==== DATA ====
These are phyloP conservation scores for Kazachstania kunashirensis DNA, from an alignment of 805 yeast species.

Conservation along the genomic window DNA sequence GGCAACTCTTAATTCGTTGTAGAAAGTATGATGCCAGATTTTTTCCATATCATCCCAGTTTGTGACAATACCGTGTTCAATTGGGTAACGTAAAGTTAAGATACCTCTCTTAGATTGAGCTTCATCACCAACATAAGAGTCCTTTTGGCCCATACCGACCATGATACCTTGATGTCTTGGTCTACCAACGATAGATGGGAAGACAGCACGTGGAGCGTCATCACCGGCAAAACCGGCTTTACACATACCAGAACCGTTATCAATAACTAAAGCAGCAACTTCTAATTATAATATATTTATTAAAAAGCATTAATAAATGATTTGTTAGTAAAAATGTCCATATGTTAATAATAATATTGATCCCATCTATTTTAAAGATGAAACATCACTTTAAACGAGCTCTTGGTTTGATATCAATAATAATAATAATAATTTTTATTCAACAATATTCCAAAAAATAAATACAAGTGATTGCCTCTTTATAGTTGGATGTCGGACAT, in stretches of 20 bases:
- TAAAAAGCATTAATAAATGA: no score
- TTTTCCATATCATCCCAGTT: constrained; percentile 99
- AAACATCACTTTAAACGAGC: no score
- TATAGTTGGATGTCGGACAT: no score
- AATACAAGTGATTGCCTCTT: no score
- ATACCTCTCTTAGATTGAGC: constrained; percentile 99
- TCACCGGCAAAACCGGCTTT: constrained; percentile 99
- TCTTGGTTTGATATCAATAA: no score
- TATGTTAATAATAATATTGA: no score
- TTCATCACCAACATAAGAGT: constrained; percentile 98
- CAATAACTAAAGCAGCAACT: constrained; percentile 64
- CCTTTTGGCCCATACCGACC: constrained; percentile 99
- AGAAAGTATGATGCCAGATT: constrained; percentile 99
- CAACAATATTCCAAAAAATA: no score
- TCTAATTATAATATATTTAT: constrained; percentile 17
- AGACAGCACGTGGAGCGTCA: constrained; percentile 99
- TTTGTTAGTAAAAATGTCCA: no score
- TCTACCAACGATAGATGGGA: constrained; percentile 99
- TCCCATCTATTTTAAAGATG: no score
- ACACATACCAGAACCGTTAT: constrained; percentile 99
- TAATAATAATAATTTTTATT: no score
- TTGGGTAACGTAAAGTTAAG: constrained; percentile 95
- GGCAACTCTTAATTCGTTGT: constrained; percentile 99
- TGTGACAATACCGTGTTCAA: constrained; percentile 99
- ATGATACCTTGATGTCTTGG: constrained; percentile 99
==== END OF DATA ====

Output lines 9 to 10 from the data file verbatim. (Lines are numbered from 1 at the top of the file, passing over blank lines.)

- TCACCGGCAAAACCGGCTTT: constrained; percentile 99
- TCTTGGTTTGATATCAATAA: no score